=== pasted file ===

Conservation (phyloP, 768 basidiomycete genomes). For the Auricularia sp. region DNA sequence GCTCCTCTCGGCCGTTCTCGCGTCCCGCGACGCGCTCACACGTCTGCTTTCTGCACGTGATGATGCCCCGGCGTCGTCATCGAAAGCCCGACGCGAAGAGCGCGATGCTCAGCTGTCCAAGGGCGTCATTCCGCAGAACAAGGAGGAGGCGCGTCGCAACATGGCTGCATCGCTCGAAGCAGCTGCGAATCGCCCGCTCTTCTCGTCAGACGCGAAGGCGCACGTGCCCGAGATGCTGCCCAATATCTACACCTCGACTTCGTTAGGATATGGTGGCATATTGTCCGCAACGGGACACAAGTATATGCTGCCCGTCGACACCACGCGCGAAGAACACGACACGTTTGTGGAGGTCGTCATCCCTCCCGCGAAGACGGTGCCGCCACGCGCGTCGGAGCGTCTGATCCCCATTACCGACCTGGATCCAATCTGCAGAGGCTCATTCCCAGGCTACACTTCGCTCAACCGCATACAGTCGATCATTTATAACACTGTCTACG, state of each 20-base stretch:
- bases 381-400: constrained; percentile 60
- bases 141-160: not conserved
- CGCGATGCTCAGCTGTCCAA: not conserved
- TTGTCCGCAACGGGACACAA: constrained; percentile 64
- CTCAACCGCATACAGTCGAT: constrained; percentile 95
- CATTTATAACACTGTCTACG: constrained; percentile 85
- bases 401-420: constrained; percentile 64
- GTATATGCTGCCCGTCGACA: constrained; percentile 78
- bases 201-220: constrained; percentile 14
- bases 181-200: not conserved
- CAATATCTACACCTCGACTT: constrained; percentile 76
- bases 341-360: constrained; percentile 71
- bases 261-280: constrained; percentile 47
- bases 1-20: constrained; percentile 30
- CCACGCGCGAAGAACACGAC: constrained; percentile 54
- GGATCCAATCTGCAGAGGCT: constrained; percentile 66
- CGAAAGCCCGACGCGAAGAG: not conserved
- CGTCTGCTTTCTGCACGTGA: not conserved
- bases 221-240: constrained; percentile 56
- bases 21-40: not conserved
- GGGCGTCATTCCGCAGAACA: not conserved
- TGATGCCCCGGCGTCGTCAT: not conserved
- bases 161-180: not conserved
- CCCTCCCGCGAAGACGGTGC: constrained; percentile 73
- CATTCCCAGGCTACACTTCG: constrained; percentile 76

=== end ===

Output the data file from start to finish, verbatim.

Conservation (phyloP, 768 basidiomycete genomes). For the Auricularia sp. region DNA sequence GCTCCTCTCGGCCGTTCTCGCGTCCCGCGACGCGCTCACACGTCTGCTTTCTGCACGTGATGATGCCCCGGCGTCGTCATCGAAAGCCCGACGCGAAGAGCGCGATGCTCAGCTGTCCAAGGGCGTCATTCCGCAGAACAAGGAGGAGGCGCGTCGCAACATGGCTGCATCGCTCGAAGCAGCTGCGAATCGCCCGCTCTTCTCGTCAGACGCGAAGGCGCACGTGCCCGAGATGCTGCCCAATATCTACACCTCGACTTCGTTAGGATATGGTGGCATATTGTCCGCAACGGGACACAAGTATATGCTGCCCGTCGACACCACGCGCGAAGAACACGACACGTTTGTGGAGGTCGTCATCCCTCCCGCGAAGACGGTGCCGCCACGCGCGTCGGAGCGTCTGATCCCCATTACCGACCTGGATCCAATCTGCAGAGGCTCATTCCCAGGCTACACTTCGCTCAACCGCATACAGTCGATCATTTATAACACTGTCTACG, state of each 20-base stretch:
- bases 381-400: constrained; percentile 60
- bases 141-160: not conserved
- CGCGATGCTCAGCTGTCCAA: not conserved
- TTGTCCGCAACGGGACACAA: constrained; percentile 64
- CTCAACCGCATACAGTCGAT: constrained; percentile 95
- CATTTATAACACTGTCTACG: constrained; percentile 85
- bases 401-420: constrained; percentile 64
- GTATATGCTGCCCGTCGACA: constrained; percentile 78
- bases 201-220: constrained; percentile 14
- bases 181-200: not conserved
- CAATATCTACACCTCGACTT: constrained; percentile 76
- bases 341-360: constrained; percentile 71
- bases 261-280: constrained; percentile 47
- bases 1-20: constrained; percentile 30
- CCACGCGCGAAGAACACGAC: constrained; percentile 54
- GGATCCAATCTGCAGAGGCT: constrained; percentile 66
- CGAAAGCCCGACGCGAAGAG: not conserved
- CGTCTGCTTTCTGCACGTGA: not conserved
- bases 221-240: constrained; percentile 56
- bases 21-40: not conserved
- GGGCGTCATTCCGCAGAACA: not conserved
- TGATGCCCCGGCGTCGTCAT: not conserved
- bases 161-180: not conserved
- CCCTCCCGCGAAGACGGTGC: constrained; percentile 73
- CATTCCCAGGCTACACTTCG: constrained; percentile 76